Meltdowns have almost no probability of occurring, we’re told incessantly; nuclear energy is not only cheap but safe. So, there are currently 434 active reactors and 147 permanent shutdown reactors in the world, for a total of 581 reactors. Four of them have melted down so far – one at Chernobyl and three at Fukushima. The meltdown probability, after six decades of history, is 4 out of 581, or 1 out of every 145. If 1 out of every 145 pedestrians got hit by a car, no one would ever cross a street until we’d come up with safer crossings.
The costs of a major nuclear accident are catastrophic and come due for generations (plural!). But there are also the routine costs when reactors stop producing revenues while the expenses for decommissioning pile up. These costs are largely unknown and haven’t been priced in. It’s just easier to extend the lifespan of the reactors.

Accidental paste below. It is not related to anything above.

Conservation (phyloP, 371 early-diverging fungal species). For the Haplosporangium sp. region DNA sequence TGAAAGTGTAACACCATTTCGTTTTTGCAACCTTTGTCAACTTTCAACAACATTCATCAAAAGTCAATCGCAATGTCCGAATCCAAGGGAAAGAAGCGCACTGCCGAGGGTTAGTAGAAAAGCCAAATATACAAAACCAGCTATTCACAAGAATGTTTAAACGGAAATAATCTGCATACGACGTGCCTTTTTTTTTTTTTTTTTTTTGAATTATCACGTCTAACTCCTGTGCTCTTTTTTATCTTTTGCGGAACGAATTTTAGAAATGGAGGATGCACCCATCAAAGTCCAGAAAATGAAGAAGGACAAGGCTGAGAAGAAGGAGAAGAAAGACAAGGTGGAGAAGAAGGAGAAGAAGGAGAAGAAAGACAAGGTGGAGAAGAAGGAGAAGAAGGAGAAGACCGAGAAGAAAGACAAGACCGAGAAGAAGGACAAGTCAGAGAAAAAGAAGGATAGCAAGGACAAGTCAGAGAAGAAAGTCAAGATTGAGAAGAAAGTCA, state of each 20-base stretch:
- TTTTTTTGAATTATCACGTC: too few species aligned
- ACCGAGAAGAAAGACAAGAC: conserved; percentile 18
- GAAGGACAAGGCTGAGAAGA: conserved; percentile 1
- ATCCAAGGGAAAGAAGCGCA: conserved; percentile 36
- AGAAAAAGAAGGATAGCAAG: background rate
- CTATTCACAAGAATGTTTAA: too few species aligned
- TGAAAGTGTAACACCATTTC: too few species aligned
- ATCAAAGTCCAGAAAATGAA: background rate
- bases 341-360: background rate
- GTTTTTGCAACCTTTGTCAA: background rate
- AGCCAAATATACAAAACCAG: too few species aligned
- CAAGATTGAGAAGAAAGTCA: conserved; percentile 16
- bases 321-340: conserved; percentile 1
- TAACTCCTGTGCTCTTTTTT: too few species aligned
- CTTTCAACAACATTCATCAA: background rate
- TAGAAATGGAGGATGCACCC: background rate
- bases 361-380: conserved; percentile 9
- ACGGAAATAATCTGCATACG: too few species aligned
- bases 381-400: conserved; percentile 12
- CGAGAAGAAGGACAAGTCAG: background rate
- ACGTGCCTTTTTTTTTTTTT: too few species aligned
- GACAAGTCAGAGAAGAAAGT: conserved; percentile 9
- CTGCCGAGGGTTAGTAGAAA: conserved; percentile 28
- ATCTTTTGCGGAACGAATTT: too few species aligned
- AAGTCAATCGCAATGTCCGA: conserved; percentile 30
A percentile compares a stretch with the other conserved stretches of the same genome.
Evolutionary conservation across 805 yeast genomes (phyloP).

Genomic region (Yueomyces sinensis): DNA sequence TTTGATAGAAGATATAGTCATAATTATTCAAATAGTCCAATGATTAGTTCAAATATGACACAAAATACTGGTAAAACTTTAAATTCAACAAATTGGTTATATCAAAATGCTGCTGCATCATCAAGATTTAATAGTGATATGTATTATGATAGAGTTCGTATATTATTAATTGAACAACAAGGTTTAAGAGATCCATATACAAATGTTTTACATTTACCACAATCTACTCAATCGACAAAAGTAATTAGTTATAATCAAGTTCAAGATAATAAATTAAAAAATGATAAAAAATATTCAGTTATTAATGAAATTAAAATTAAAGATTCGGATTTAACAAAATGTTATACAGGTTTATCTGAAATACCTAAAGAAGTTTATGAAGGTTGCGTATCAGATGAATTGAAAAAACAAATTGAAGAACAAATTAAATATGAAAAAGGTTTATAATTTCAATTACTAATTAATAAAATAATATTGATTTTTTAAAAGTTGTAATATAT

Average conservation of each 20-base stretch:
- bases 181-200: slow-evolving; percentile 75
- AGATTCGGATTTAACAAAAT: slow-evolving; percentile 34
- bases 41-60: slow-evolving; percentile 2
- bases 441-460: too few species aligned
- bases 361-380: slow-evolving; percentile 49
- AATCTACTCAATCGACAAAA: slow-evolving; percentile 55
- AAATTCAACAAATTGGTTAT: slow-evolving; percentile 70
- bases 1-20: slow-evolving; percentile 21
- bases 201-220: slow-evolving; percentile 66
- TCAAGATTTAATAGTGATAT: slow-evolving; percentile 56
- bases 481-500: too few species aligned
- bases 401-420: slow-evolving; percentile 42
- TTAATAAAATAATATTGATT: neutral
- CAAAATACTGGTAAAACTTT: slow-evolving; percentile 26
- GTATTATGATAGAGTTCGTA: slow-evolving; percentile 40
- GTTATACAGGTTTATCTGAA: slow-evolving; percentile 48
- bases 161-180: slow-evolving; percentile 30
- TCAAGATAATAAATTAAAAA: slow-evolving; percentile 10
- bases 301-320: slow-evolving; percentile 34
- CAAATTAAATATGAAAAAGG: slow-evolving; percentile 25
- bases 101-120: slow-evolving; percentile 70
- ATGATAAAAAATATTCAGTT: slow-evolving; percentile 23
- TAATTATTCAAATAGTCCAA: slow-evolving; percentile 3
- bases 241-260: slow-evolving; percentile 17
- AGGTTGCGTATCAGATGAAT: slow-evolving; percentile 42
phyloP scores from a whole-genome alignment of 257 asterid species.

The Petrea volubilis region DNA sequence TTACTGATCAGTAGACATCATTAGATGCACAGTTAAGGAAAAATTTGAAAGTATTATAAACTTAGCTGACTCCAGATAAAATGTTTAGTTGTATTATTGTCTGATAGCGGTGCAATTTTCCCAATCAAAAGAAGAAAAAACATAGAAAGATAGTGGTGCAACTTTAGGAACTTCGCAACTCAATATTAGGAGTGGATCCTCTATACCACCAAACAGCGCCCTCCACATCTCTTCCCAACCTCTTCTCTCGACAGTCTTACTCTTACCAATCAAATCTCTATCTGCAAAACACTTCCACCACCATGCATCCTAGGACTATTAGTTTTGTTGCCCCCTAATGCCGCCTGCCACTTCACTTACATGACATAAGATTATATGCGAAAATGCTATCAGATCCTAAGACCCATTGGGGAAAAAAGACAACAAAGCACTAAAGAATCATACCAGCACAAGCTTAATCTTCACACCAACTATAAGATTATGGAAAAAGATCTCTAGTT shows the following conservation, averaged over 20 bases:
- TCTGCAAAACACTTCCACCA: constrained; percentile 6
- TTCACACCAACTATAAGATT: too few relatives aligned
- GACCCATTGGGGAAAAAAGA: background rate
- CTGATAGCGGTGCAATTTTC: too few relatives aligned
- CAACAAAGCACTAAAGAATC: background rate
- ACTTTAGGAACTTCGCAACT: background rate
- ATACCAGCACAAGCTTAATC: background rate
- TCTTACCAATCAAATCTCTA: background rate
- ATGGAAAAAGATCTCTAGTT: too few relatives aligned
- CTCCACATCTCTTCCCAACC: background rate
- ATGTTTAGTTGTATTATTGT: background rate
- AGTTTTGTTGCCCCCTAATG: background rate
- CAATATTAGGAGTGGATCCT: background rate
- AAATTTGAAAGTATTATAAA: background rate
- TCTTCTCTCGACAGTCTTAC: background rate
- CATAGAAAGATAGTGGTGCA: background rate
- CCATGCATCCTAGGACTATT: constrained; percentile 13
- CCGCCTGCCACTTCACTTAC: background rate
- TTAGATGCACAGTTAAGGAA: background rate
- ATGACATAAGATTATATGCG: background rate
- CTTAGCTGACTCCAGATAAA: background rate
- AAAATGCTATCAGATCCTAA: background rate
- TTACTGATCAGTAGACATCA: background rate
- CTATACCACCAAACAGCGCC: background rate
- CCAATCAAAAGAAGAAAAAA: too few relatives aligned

So California regulators are grappling this week with how much it will cost to decommission the scandal-plagued San Onofre Nuclear Generating Station – artfully baptized SONGS. It sits by the beach in northern San Diego County; 7.4 million people live within 50 miles. It’s supposed to be able to withstand an earthquake with a magnitude of 7.0 on the Richter scale. But a fault has since been discovered nearby, capable of producing 8.0 earthquakes. Ten times more powerful than a 7.0 quake. San Onofre is also protected against tsunamis, much like Fukushima Daiichi.
San Onofre has had by far the highest number of safety complaints in the US, as measured by the Nuclear Regulatory Commission’s “Allegations from On-Site Sources” – employees and contractors. The plant’s 171 complaints from 2007 through 2012 blew away the next worst in line, the 115 complaints at the Susquehanna plant in Pennsylvania. On the low end were the 6 complaints at the Kewaunee plant in Wisconsin, which was also shut down this year.